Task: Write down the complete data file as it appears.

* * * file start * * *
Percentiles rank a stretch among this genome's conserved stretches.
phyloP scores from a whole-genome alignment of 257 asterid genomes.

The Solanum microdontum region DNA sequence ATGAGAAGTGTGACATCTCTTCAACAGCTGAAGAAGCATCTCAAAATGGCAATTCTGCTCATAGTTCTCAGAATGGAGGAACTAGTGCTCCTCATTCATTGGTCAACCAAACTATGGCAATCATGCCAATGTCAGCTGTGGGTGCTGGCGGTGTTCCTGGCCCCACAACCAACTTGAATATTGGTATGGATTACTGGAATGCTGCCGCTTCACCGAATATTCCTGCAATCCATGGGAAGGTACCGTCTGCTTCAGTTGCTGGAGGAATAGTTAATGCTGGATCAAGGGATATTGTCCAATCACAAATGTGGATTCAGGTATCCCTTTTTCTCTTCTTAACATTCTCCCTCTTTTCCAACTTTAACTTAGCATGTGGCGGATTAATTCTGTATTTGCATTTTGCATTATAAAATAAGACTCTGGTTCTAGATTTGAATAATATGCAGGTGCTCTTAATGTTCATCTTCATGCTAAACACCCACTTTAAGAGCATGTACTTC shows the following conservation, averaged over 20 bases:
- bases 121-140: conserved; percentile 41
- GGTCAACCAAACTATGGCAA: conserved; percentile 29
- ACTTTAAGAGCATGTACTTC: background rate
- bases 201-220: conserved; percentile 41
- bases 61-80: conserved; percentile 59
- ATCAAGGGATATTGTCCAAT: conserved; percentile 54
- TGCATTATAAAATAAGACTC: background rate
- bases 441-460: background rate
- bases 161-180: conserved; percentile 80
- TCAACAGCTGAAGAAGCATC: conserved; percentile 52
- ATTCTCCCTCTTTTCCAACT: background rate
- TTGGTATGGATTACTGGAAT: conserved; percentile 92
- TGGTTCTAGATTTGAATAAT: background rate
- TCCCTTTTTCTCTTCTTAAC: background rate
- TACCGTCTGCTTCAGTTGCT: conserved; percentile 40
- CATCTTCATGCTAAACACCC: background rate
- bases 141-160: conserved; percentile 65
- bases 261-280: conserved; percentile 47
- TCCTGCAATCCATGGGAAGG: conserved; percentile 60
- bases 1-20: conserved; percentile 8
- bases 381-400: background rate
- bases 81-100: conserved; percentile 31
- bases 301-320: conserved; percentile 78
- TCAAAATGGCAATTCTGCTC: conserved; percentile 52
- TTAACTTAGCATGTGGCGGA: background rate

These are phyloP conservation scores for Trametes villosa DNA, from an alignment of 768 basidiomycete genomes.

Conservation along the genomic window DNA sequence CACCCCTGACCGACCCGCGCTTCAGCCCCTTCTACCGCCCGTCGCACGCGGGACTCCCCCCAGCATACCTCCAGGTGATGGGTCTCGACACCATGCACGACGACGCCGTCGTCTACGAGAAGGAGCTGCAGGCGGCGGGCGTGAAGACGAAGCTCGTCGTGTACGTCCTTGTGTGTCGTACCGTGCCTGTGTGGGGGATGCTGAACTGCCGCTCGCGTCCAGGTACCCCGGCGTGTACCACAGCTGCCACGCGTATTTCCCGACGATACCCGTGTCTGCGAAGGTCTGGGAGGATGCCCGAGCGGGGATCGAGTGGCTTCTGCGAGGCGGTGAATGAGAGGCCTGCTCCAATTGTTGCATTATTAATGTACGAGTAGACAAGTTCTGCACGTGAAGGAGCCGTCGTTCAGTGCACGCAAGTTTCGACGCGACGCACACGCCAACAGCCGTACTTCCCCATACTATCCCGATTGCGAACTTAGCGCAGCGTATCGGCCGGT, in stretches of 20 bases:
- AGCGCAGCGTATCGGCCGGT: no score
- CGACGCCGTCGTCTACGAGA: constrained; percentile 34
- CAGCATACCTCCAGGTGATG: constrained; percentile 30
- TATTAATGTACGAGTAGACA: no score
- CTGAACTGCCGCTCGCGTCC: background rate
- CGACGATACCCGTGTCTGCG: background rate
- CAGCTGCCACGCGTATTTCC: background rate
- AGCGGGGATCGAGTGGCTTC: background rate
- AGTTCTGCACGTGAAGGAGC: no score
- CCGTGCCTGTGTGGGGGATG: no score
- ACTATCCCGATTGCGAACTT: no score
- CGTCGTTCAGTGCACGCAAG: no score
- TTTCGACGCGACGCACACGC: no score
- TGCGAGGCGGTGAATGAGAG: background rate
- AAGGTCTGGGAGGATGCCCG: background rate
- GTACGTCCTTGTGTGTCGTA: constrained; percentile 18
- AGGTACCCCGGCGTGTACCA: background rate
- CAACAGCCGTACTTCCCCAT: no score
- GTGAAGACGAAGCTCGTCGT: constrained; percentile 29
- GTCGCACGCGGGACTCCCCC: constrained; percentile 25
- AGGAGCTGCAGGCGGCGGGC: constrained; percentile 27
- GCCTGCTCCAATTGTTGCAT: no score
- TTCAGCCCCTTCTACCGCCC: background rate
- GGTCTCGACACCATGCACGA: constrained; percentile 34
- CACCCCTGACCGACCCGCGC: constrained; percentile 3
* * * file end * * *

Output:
Percentiles rank a stretch among this genome's conserved stretches.
phyloP scores from a whole-genome alignment of 257 asterid genomes.

The Solanum microdontum region DNA sequence ATGAGAAGTGTGACATCTCTTCAACAGCTGAAGAAGCATCTCAAAATGGCAATTCTGCTCATAGTTCTCAGAATGGAGGAACTAGTGCTCCTCATTCATTGGTCAACCAAACTATGGCAATCATGCCAATGTCAGCTGTGGGTGCTGGCGGTGTTCCTGGCCCCACAACCAACTTGAATATTGGTATGGATTACTGGAATGCTGCCGCTTCACCGAATATTCCTGCAATCCATGGGAAGGTACCGTCTGCTTCAGTTGCTGGAGGAATAGTTAATGCTGGATCAAGGGATATTGTCCAATCACAAATGTGGATTCAGGTATCCCTTTTTCTCTTCTTAACATTCTCCCTCTTTTCCAACTTTAACTTAGCATGTGGCGGATTAATTCTGTATTTGCATTTTGCATTATAAAATAAGACTCTGGTTCTAGATTTGAATAATATGCAGGTGCTCTTAATGTTCATCTTCATGCTAAACACCCACTTTAAGAGCATGTACTTC shows the following conservation, averaged over 20 bases:
- bases 121-140: conserved; percentile 41
- GGTCAACCAAACTATGGCAA: conserved; percentile 29
- ACTTTAAGAGCATGTACTTC: background rate
- bases 201-220: conserved; percentile 41
- bases 61-80: conserved; percentile 59
- ATCAAGGGATATTGTCCAAT: conserved; percentile 54
- TGCATTATAAAATAAGACTC: background rate
- bases 441-460: background rate
- bases 161-180: conserved; percentile 80
- TCAACAGCTGAAGAAGCATC: conserved; percentile 52
- ATTCTCCCTCTTTTCCAACT: background rate
- TTGGTATGGATTACTGGAAT: conserved; percentile 92
- TGGTTCTAGATTTGAATAAT: background rate
- TCCCTTTTTCTCTTCTTAAC: background rate
- TACCGTCTGCTTCAGTTGCT: conserved; percentile 40
- CATCTTCATGCTAAACACCC: background rate
- bases 141-160: conserved; percentile 65
- bases 261-280: conserved; percentile 47
- TCCTGCAATCCATGGGAAGG: conserved; percentile 60
- bases 1-20: conserved; percentile 8
- bases 381-400: background rate
- bases 81-100: conserved; percentile 31
- bases 301-320: conserved; percentile 78
- TCAAAATGGCAATTCTGCTC: conserved; percentile 52
- TTAACTTAGCATGTGGCGGA: background rate

These are phyloP conservation scores for Trametes villosa DNA, from an alignment of 768 basidiomycete genomes.

Conservation along the genomic window DNA sequence CACCCCTGACCGACCCGCGCTTCAGCCCCTTCTACCGCCCGTCGCACGCGGGACTCCCCCCAGCATACCTCCAGGTGATGGGTCTCGACACCATGCACGACGACGCCGTCGTCTACGAGAAGGAGCTGCAGGCGGCGGGCGTGAAGACGAAGCTCGTCGTGTACGTCCTTGTGTGTCGTACCGTGCCTGTGTGGGGGATGCTGAACTGCCGCTCGCGTCCAGGTACCCCGGCGTGTACCACAGCTGCCACGCGTATTTCCCGACGATACCCGTGTCTGCGAAGGTCTGGGAGGATGCCCGAGCGGGGATCGAGTGGCTTCTGCGAGGCGGTGAATGAGAGGCCTGCTCCAATTGTTGCATTATTAATGTACGAGTAGACAAGTTCTGCACGTGAAGGAGCCGTCGTTCAGTGCACGCAAGTTTCGACGCGACGCACACGCCAACAGCCGTACTTCCCCATACTATCCCGATTGCGAACTTAGCGCAGCGTATCGGCCGGT, in stretches of 20 bases:
- AGCGCAGCGTATCGGCCGGT: no score
- CGACGCCGTCGTCTACGAGA: constrained; percentile 34
- CAGCATACCTCCAGGTGATG: constrained; percentile 30
- TATTAATGTACGAGTAGACA: no score
- CTGAACTGCCGCTCGCGTCC: background rate
- CGACGATACCCGTGTCTGCG: background rate
- CAGCTGCCACGCGTATTTCC: background rate
- AGCGGGGATCGAGTGGCTTC: background rate
- AGTTCTGCACGTGAAGGAGC: no score
- CCGTGCCTGTGTGGGGGATG: no score
- ACTATCCCGATTGCGAACTT: no score
- CGTCGTTCAGTGCACGCAAG: no score
- TTTCGACGCGACGCACACGC: no score
- TGCGAGGCGGTGAATGAGAG: background rate
- AAGGTCTGGGAGGATGCCCG: background rate
- GTACGTCCTTGTGTGTCGTA: constrained; percentile 18
- AGGTACCCCGGCGTGTACCA: background rate
- CAACAGCCGTACTTCCCCAT: no score
- GTGAAGACGAAGCTCGTCGT: constrained; percentile 29
- GTCGCACGCGGGACTCCCCC: constrained; percentile 25
- AGGAGCTGCAGGCGGCGGGC: constrained; percentile 27
- GCCTGCTCCAATTGTTGCAT: no score
- TTCAGCCCCTTCTACCGCCC: background rate
- GGTCTCGACACCATGCACGA: constrained; percentile 34
- CACCCCTGACCGACCCGCGC: constrained; percentile 3